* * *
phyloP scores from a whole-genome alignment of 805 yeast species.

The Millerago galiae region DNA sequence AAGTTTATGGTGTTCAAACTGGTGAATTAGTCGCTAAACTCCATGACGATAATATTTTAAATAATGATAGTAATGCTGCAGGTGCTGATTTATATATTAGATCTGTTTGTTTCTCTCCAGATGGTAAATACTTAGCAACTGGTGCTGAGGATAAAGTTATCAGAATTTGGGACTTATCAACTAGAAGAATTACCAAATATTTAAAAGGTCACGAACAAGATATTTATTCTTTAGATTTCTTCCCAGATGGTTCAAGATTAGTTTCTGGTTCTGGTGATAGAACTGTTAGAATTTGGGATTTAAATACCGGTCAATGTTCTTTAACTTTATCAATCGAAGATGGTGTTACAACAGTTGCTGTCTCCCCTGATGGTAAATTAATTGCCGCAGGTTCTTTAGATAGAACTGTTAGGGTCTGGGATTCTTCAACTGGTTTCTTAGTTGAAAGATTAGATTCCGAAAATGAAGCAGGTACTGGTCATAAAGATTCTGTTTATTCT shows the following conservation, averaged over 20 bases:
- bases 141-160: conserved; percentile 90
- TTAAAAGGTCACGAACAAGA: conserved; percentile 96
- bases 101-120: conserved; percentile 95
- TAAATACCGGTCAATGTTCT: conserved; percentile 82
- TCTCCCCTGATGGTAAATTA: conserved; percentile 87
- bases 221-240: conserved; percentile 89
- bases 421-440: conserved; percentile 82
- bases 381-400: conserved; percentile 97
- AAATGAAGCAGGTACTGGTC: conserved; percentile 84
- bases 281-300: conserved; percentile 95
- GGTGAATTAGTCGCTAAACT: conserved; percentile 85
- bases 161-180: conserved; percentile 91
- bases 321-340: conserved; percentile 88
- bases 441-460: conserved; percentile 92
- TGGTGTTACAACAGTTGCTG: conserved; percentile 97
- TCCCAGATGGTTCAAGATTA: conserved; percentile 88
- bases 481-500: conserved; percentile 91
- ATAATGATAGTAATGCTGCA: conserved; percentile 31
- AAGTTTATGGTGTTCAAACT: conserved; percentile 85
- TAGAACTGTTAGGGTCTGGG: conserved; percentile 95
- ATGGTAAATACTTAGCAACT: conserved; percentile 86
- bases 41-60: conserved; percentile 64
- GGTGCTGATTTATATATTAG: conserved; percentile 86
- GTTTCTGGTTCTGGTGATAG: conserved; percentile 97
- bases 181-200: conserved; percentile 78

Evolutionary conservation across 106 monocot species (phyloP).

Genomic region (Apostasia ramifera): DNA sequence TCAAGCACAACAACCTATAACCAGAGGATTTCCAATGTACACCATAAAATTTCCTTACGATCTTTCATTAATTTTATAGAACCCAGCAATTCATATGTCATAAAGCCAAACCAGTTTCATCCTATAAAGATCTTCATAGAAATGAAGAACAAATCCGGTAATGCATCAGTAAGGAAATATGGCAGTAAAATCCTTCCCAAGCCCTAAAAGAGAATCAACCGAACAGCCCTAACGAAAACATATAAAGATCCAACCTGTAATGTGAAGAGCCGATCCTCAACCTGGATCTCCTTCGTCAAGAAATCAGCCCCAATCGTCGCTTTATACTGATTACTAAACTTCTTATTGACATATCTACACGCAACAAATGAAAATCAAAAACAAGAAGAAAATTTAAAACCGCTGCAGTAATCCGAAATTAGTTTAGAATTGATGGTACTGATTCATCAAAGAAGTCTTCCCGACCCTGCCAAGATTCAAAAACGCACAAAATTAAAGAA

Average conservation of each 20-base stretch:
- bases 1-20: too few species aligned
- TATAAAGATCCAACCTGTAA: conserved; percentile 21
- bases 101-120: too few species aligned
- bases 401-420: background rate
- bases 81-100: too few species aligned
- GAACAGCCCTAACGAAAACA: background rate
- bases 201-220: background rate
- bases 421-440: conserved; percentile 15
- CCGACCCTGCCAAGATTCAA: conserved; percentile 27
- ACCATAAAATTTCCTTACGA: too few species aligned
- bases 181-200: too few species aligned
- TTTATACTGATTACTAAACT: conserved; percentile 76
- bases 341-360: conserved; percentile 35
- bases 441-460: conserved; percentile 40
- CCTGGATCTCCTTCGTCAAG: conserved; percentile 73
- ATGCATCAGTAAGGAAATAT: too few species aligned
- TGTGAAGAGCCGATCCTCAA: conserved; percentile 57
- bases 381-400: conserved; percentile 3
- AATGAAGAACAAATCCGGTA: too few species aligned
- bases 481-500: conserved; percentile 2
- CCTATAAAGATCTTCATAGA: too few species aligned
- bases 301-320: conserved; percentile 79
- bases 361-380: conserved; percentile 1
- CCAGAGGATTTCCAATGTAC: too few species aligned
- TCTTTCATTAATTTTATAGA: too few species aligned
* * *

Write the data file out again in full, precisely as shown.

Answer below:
phyloP scores from a whole-genome alignment of 805 yeast species.

The Millerago galiae region DNA sequence AAGTTTATGGTGTTCAAACTGGTGAATTAGTCGCTAAACTCCATGACGATAATATTTTAAATAATGATAGTAATGCTGCAGGTGCTGATTTATATATTAGATCTGTTTGTTTCTCTCCAGATGGTAAATACTTAGCAACTGGTGCTGAGGATAAAGTTATCAGAATTTGGGACTTATCAACTAGAAGAATTACCAAATATTTAAAAGGTCACGAACAAGATATTTATTCTTTAGATTTCTTCCCAGATGGTTCAAGATTAGTTTCTGGTTCTGGTGATAGAACTGTTAGAATTTGGGATTTAAATACCGGTCAATGTTCTTTAACTTTATCAATCGAAGATGGTGTTACAACAGTTGCTGTCTCCCCTGATGGTAAATTAATTGCCGCAGGTTCTTTAGATAGAACTGTTAGGGTCTGGGATTCTTCAACTGGTTTCTTAGTTGAAAGATTAGATTCCGAAAATGAAGCAGGTACTGGTCATAAAGATTCTGTTTATTCT shows the following conservation, averaged over 20 bases:
- bases 141-160: conserved; percentile 90
- TTAAAAGGTCACGAACAAGA: conserved; percentile 96
- bases 101-120: conserved; percentile 95
- TAAATACCGGTCAATGTTCT: conserved; percentile 82
- TCTCCCCTGATGGTAAATTA: conserved; percentile 87
- bases 221-240: conserved; percentile 89
- bases 421-440: conserved; percentile 82
- bases 381-400: conserved; percentile 97
- AAATGAAGCAGGTACTGGTC: conserved; percentile 84
- bases 281-300: conserved; percentile 95
- GGTGAATTAGTCGCTAAACT: conserved; percentile 85
- bases 161-180: conserved; percentile 91
- bases 321-340: conserved; percentile 88
- bases 441-460: conserved; percentile 92
- TGGTGTTACAACAGTTGCTG: conserved; percentile 97
- TCCCAGATGGTTCAAGATTA: conserved; percentile 88
- bases 481-500: conserved; percentile 91
- ATAATGATAGTAATGCTGCA: conserved; percentile 31
- AAGTTTATGGTGTTCAAACT: conserved; percentile 85
- TAGAACTGTTAGGGTCTGGG: conserved; percentile 95
- ATGGTAAATACTTAGCAACT: conserved; percentile 86
- bases 41-60: conserved; percentile 64
- GGTGCTGATTTATATATTAG: conserved; percentile 86
- GTTTCTGGTTCTGGTGATAG: conserved; percentile 97
- bases 181-200: conserved; percentile 78

Evolutionary conservation across 106 monocot species (phyloP).

Genomic region (Apostasia ramifera): DNA sequence TCAAGCACAACAACCTATAACCAGAGGATTTCCAATGTACACCATAAAATTTCCTTACGATCTTTCATTAATTTTATAGAACCCAGCAATTCATATGTCATAAAGCCAAACCAGTTTCATCCTATAAAGATCTTCATAGAAATGAAGAACAAATCCGGTAATGCATCAGTAAGGAAATATGGCAGTAAAATCCTTCCCAAGCCCTAAAAGAGAATCAACCGAACAGCCCTAACGAAAACATATAAAGATCCAACCTGTAATGTGAAGAGCCGATCCTCAACCTGGATCTCCTTCGTCAAGAAATCAGCCCCAATCGTCGCTTTATACTGATTACTAAACTTCTTATTGACATATCTACACGCAACAAATGAAAATCAAAAACAAGAAGAAAATTTAAAACCGCTGCAGTAATCCGAAATTAGTTTAGAATTGATGGTACTGATTCATCAAAGAAGTCTTCCCGACCCTGCCAAGATTCAAAAACGCACAAAATTAAAGAA

Average conservation of each 20-base stretch:
- bases 1-20: too few species aligned
- TATAAAGATCCAACCTGTAA: conserved; percentile 21
- bases 101-120: too few species aligned
- bases 401-420: background rate
- bases 81-100: too few species aligned
- GAACAGCCCTAACGAAAACA: background rate
- bases 201-220: background rate
- bases 421-440: conserved; percentile 15
- CCGACCCTGCCAAGATTCAA: conserved; percentile 27
- ACCATAAAATTTCCTTACGA: too few species aligned
- bases 181-200: too few species aligned
- TTTATACTGATTACTAAACT: conserved; percentile 76
- bases 341-360: conserved; percentile 35
- bases 441-460: conserved; percentile 40
- CCTGGATCTCCTTCGTCAAG: conserved; percentile 73
- ATGCATCAGTAAGGAAATAT: too few species aligned
- TGTGAAGAGCCGATCCTCAA: conserved; percentile 57
- bases 381-400: conserved; percentile 3
- AATGAAGAACAAATCCGGTA: too few species aligned
- bases 481-500: conserved; percentile 2
- CCTATAAAGATCTTCATAGA: too few species aligned
- bases 301-320: conserved; percentile 79
- bases 361-380: conserved; percentile 1
- CCAGAGGATTTCCAATGTAC: too few species aligned
- TCTTTCATTAATTTTATAGA: too few species aligned